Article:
“Xbox One games will see improved performance and we’ll bring the same API to all Microsoft platforms,” said Microsoft’s Anuj Gosali. What this means for the Xbox One in terms of raw performance is still a mystery. Looking over this information and it’s tempting to get really excited for the future of the Xbox One, but the problem is that it’s specs aren’t changing. 1.32TFLOPS (the GPU performance of the console) isn’t going to improve – but the efficiency it operates with can. In other words, it’s possible Microsoft will be able to get more performance out of the same hardware.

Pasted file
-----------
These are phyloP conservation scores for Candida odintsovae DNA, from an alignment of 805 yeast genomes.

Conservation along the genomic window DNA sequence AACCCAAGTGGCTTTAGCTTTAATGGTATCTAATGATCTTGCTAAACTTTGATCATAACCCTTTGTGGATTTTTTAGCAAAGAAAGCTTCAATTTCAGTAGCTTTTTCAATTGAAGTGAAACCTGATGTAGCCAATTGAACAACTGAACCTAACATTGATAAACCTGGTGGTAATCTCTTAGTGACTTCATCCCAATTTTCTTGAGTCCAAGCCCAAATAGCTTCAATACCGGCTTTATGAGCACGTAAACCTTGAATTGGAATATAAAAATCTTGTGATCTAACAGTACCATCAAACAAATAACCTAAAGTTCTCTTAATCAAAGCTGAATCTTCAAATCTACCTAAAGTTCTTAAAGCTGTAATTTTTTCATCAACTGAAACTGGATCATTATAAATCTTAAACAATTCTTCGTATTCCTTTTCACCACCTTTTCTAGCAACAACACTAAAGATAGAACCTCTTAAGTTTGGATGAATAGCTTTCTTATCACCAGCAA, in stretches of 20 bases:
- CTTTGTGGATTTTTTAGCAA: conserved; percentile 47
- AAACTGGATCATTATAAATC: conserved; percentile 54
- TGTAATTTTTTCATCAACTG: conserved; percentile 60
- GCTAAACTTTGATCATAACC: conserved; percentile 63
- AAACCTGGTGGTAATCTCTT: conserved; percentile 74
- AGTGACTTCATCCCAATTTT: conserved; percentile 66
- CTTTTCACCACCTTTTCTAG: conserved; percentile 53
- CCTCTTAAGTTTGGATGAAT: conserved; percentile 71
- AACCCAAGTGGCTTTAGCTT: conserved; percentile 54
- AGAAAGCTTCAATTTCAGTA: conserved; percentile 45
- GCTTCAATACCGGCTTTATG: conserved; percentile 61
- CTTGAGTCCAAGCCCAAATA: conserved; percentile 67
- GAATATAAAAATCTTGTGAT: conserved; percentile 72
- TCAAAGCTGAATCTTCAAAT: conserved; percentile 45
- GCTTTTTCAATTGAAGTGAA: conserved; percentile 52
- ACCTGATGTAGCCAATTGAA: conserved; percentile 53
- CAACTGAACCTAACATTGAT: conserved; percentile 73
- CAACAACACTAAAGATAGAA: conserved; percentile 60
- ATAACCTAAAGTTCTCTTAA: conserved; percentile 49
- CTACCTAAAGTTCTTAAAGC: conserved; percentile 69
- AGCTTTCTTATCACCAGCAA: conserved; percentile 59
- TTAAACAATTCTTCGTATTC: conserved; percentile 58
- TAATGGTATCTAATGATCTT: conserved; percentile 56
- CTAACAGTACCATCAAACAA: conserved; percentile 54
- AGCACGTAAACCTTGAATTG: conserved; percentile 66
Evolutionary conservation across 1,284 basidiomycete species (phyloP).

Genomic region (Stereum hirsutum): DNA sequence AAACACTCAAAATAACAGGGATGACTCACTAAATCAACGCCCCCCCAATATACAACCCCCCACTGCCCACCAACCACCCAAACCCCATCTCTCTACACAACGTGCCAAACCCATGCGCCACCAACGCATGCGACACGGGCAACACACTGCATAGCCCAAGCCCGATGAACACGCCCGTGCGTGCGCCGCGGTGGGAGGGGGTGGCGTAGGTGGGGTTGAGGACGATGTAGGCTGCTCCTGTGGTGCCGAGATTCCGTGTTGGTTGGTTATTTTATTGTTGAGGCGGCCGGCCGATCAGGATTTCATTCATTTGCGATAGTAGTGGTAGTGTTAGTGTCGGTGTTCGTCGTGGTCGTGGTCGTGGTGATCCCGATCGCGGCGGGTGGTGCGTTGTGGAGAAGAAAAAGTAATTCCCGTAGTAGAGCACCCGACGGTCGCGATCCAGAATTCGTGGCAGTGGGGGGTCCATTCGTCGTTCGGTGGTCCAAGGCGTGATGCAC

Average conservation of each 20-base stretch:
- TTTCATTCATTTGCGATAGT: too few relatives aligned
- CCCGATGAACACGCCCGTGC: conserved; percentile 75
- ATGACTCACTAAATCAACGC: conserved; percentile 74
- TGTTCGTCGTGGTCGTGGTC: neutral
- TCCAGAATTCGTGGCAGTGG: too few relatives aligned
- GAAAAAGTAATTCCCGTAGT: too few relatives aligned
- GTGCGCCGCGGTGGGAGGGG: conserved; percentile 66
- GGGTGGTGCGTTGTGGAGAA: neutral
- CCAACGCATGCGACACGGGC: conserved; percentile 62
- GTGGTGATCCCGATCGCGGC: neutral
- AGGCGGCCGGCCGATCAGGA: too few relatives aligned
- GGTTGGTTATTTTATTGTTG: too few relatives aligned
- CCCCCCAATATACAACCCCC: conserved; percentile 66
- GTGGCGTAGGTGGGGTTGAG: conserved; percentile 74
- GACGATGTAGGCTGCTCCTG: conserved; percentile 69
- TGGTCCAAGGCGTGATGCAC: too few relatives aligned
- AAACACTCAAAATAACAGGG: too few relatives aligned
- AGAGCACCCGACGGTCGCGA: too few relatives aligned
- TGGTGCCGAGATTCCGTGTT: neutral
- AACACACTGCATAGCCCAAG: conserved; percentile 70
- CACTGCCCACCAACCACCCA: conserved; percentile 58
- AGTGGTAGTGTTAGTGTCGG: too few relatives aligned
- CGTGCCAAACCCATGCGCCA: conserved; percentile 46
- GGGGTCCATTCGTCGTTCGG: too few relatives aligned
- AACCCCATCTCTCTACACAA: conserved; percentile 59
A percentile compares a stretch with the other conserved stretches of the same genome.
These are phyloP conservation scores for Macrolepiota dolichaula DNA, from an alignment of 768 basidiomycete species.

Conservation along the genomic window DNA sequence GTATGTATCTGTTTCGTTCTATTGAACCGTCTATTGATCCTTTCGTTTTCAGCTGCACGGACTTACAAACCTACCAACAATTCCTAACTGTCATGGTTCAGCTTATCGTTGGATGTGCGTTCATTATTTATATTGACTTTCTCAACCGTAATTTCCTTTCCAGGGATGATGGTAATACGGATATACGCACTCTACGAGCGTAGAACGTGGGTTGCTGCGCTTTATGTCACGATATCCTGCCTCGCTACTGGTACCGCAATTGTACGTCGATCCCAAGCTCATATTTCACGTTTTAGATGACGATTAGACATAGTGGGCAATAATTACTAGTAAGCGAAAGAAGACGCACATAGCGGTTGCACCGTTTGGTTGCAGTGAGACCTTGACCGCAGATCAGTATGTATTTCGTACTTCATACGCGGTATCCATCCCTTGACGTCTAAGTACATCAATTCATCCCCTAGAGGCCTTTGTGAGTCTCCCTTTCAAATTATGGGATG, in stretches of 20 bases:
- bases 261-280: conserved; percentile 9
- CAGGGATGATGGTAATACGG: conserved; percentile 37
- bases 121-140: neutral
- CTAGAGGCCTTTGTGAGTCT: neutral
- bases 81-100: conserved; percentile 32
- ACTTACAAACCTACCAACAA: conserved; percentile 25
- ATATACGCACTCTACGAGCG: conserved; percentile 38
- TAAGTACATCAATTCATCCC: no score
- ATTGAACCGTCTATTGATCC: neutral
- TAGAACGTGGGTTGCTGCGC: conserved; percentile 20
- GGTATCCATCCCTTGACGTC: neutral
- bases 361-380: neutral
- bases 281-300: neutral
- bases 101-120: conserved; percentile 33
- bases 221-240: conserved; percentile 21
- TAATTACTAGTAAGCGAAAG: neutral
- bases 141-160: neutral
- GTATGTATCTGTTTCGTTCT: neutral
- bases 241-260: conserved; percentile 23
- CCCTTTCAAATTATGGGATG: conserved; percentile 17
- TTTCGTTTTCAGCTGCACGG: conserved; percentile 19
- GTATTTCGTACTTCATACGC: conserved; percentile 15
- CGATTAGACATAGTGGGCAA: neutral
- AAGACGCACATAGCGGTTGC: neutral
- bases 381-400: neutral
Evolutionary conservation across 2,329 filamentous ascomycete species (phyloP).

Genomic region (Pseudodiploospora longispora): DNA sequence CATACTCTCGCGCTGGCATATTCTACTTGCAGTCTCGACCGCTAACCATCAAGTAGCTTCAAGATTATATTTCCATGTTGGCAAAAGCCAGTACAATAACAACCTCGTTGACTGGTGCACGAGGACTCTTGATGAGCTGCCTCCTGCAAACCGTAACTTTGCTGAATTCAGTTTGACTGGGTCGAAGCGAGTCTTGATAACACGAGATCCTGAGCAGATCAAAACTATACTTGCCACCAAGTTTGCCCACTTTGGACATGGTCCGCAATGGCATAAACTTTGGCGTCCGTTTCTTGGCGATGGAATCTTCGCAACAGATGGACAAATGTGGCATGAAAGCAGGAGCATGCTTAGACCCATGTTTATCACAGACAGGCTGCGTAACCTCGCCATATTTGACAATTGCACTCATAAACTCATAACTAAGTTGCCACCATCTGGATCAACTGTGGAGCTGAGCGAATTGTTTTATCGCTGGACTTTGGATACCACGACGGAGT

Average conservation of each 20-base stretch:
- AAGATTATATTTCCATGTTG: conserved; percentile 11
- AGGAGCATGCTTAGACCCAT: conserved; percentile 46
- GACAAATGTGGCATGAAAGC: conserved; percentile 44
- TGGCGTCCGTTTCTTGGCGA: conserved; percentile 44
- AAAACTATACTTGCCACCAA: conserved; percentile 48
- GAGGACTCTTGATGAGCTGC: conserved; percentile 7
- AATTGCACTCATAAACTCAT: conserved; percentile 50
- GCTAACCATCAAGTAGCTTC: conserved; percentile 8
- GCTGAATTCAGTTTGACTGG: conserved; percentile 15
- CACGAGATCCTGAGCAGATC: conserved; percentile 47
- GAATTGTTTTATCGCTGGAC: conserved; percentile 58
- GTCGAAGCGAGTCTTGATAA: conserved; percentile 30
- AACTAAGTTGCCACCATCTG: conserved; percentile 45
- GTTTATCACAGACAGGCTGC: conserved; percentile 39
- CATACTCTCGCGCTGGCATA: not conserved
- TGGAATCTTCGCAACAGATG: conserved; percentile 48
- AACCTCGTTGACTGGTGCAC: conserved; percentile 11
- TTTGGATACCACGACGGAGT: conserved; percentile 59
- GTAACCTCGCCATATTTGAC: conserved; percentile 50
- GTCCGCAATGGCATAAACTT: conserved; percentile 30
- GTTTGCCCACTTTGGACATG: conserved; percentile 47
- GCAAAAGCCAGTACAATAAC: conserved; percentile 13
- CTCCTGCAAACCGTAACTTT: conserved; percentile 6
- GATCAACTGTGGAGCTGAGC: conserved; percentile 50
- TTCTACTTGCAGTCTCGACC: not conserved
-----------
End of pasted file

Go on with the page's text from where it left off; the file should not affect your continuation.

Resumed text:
For PC’s, there’ll be a preview of DirectX 12 due out later this year – and of course, most PC gamer’s are really more looking forward to seeing how Windows 10 integrates into everything.
The next year or so will be an extremely exciting time in both the PC and console space, but be sure to check back soon once the dust has cleared to enjoy our full technical analysis.
UPDATE: We’ve covered some DX12 Xbox One information here which also goes into performance increases of the Xbox One’s ESRAM.